North Carolina state legislators introduced what was described as an anti-Sharia law bill last week. The concern was a religion would trump our laws — threaten our constitution. This religion, they fear, would dictate our rights and punish dissent. It would blur the lines between church and state. Women would be subjugated. This is such a threat North Carolina lawmakers must act posthaste.
Then with absolutely zero appreciation for irony, the state senate amended the bill to quickly and somewhat secretly restrict access to legal and constitutionally-protected abortion.
Why? Their religious convictions.
Nice tactic: Scare people with the specter of Islamic totalitarianism and then pass a bill that would make Pakistan pause.
I see what you did there.
Religion is the sand you throw in someone’s face before you rob them. Disorient the target to reach your goal faster.
Christianity has been used to justify everything from the crusades, sectarian wars and inquisitions, to witch burnings, cross burnings and Christian rock. The idea that it would be a better basis for a free country isn’t supported by history.
Theology makes for horrible government. (See: every theocracy ever.) No matter how wonderful it seems, in theory, for everyone to be of the same religion — praying the same way to the same god — it never ends with expansive human rights for all people.
Religion is subjective, selective and discriminating — it’s the opposite of democracy. No matter if it’s Christianity, or Islam, or Gluten-Freeism.
Which is why the U.S. Constitution is the framework for a secular government. To paraphrase Winston Churchill, secular government is the worst form of government except for all those other ones that have been tried.
This week in the trial of George Zimmerman the jury watched the exclusive interview he did last July with Sean Hannity of Fox News. When asked if the 28-year-old regretted killing a teenager, Zimmerman said it was God’s plan and he wasn’t going to second guess him. God wanted an innocent unarmed 17-year-old to be shot to death by a wannabe cop?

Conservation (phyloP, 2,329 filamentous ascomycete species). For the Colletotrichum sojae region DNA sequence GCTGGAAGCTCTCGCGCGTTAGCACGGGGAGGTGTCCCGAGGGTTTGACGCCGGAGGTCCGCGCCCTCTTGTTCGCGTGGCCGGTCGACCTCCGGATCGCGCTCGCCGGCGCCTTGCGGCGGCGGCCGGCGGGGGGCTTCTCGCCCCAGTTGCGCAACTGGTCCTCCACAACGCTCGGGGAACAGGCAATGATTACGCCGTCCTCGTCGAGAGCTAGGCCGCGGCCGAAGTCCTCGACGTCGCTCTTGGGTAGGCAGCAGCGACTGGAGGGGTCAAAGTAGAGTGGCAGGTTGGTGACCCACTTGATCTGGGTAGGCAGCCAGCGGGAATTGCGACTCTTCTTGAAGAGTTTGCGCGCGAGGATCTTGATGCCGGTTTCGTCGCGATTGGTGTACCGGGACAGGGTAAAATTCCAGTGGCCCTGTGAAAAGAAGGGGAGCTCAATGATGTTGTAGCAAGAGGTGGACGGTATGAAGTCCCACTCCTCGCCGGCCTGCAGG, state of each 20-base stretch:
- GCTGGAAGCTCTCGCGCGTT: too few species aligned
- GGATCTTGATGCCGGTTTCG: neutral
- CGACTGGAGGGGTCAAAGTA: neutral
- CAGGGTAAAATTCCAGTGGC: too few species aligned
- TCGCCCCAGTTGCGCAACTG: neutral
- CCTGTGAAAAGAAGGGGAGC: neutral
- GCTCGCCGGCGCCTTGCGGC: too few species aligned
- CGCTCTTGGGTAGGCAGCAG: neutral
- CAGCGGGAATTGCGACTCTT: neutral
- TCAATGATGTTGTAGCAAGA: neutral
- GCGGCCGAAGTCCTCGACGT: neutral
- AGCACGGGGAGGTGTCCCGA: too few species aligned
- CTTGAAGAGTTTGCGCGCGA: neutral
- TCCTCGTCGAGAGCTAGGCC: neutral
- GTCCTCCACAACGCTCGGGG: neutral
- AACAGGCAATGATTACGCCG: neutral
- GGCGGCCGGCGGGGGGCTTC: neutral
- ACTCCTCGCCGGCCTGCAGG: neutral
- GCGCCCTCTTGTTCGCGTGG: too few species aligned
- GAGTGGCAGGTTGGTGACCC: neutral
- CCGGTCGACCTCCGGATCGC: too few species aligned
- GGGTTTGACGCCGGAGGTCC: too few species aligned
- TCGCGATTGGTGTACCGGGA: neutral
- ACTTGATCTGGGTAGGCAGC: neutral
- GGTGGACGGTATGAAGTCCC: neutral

Indefensible acts have a defense in religion. And that’s a rickety basis for a government.
An overlooked but compelling factor in the ousting of year-long Egyptian president, Mohamed Morsi, was that his denial of “democratic freedoms” in the name of religion left him with few supporters. Two weeks ago, Morsi, a leader in the Muslim Brotherhood, called for a holy war in Syria.
Syrian President Bashar al-Assad (not a champion of human rights by any stretch) said: “The summary of what is happening in Egypt is the fall of what is called political Islam.”
Add that to the list of why my religion, your religion, or anyone else’s religion shouldn’t be imposed legislatively.
Lutherans and Methodists can’t agree on confessionals — which version of Christianity is the one you want writing laws?
The answer: None of them.
On the home front, Texas Republican Gov. Rick Perry called a special session this week to yet again try to pass a bill that would essentially shut down most women’s health clinics in the state. This fundamentalist-fueled pro-birth zealotry is sponsored by Republican state lawmaker Jodie Laubenberg, who claims rape kits in ERs are “where a woman can get cleaned out.” Which is like saying a breathalyzer test will sober you up. Mind-bogglingly stupid.
But this battle is not about facts; it’s about ending what Governor Oops thinks is objectionable based on his religion. No room for science. No room for data. No room for sound public policy based on egalitarian principles. God’s will — women are public incubators. Our private parts are up to public approval. Our reproductive ability trumps our constitutional rights.
In Texas, they want to deregulate everything except the womb. Why? Because religious fervor is being selectively applied to reproductive rights.
And this fervor is subjugating women, punishing dissent and blurring the lines between church and state. But at least it’s not Sharia.
Tina Dupuy is an award-winning writer and the editor-in-chief of TheContributor.com. Tina can be reached at [email protected]